1863 NAVAL APPOINTMENT, SIGNED BY ABRAHAM LINCOLN AS PRESIDENT
LINCOLN, Abraham. Engraved document signed. Washington: February 21, 1863. Single vellum sheet (14-1/2 by 17 inches), partially printed and finished in a secretarial hand, embossed orange paper seal, floated and framed, entire piece measures 21 by 24 inches. $19,800.
Splendid Lincoln Civil War document appointing Francis M. Bunce a Lieutenant Commander in the United States Navy, countersigned by Gideon Welles, Secretary of the Navy, with fragile paper seal present, handsomely framed.
Bunce was promoted while serving aboard the sloop-of-war USS Pawnee, then enforcing a naval blockade off the Stono River in South Carolina. In the winter of 1863 he oversaw the sounding, buoying, and the removal of obstructions in the interior channels between Stono River and Morris Island in the outer reaches of Charleston Harbor. During this time he became an aide to Brigadier General Quincy A. Gillmore, and oversaw the disembarkation of five regiments through these cleared channels. He then commanded the naval portion of an attack on Morris Island that resulted in part of the island's capture. For his effort he received an honorable mention in the report on the action by Commander George Balch and Rear Admiral John A. Dahlgren. Bunce was then appointed to the USS Patapsco and participated in the siege of Charleston in 1863, and the September 8-9 attack on Fort Sumter, where he again received an honorable mention in the commander's report. In November 1863, Bunce was injured aboard the Patapsco while engaging with Confederate forces and was dispatched to the USS Wabash to convalesce. In 1864 he was assigned to the staff of Dahlgren, who was commanding South Atlantic Blockading Squadron, and took command of the monitor USS Lehigh. His final act of service during the Civil War saw him transferred to the monitor USS Dictator under the command of Commodore John Rodgers, that patrolled the east coast of the United States from December, 1864, until the end of the war.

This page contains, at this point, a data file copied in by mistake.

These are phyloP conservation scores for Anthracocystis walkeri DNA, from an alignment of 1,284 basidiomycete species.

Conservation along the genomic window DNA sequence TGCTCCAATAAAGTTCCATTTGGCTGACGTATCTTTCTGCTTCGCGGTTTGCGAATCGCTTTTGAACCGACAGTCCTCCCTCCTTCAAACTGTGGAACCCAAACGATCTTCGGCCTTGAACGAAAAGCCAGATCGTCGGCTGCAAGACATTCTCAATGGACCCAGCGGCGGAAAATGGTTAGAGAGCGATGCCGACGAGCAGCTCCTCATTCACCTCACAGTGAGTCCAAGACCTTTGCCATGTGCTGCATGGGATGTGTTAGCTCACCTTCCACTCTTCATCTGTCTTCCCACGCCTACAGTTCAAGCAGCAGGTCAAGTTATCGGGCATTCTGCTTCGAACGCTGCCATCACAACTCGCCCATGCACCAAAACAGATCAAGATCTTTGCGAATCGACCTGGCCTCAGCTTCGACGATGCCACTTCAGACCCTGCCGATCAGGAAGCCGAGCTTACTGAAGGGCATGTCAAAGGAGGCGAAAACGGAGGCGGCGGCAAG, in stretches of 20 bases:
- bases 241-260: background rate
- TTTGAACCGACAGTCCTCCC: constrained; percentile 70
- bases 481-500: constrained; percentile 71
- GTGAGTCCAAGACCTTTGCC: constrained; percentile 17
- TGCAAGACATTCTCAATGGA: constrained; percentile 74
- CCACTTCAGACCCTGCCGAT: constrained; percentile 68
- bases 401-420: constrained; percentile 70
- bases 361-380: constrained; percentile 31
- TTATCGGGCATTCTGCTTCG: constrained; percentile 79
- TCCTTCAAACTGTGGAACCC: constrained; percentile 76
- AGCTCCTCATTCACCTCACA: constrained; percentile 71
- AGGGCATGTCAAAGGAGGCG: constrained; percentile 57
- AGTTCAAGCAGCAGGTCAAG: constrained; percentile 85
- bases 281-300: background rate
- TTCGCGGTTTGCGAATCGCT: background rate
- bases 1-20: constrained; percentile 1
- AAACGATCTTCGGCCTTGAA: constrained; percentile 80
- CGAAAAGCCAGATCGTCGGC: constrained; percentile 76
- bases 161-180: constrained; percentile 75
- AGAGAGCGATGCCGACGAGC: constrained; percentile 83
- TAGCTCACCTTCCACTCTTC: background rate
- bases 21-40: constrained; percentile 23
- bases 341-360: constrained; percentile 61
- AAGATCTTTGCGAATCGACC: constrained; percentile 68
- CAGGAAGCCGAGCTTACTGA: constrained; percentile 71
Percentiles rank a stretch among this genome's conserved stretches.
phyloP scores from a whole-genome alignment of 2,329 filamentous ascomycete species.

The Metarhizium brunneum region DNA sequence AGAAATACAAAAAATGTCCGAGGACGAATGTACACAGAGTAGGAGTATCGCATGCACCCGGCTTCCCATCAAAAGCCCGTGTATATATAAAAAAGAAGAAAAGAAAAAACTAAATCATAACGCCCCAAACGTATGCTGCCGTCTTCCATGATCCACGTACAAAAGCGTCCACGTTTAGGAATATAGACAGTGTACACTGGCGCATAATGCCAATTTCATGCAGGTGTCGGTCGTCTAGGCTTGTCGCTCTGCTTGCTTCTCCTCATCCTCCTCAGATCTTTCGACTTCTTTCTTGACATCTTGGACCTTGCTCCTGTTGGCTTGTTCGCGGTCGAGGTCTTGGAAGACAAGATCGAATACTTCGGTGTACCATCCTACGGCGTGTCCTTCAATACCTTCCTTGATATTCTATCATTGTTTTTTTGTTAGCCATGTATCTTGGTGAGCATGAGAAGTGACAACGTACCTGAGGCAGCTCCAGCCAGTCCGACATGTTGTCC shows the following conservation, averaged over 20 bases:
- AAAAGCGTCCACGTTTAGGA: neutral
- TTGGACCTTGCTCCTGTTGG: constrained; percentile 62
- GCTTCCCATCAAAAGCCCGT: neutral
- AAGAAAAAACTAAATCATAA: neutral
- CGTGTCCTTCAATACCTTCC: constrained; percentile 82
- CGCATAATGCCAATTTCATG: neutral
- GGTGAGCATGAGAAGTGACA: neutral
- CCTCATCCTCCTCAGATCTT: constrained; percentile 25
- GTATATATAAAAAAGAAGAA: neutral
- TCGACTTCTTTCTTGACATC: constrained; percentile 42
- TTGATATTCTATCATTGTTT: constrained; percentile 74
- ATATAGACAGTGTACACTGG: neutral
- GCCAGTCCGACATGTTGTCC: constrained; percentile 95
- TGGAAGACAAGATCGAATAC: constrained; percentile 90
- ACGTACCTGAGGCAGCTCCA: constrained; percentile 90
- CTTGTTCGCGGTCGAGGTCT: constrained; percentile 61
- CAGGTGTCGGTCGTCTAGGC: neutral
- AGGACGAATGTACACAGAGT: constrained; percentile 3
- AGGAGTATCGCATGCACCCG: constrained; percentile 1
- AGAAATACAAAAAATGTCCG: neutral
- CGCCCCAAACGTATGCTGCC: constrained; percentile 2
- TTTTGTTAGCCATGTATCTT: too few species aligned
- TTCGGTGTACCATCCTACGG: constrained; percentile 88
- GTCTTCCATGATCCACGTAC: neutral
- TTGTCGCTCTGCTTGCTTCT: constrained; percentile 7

Bunce served with distinction during his 40-plus year career in the United States Navy, attaining the rank of Rear Admiral, in 1898. A graduate of one of the earliest classes of the United States Naval Academy in 1857, he gained attention for his service during the Civil War where he served in various roles and assisted in the Union Army's naval blockade of the Confederate States. Immediately after the war, he commanded the USS Monadnock around the treacherous Cape Horn on a voyage to California, the first long distance deployment of an ironclad monitor. Also, he at various points took command of the Boston, Washington, D.C., and New York Navy Yards, as well as commanded several gunboats, cruisers, and sloops-of-war. His leadership as commander-in-chief of the North Atlantic Squadron from 1895-97 saw the fleet modernized into an effective combat unit that would successfully defeat the Spanish Navy during the Spanish-American War in 1898. As Commodore and Commandant of the Navy Yard in New York, he released the famous USS Maine on its voyage to Havana. This commission is handsomely engraved with military vignettes, one of an emblematic eagle and another of sailing images featuring Neptune with his trident.
Fold lines and minor wrinkling. Lincoln signature quite bold. Near-fine, handsomely framed.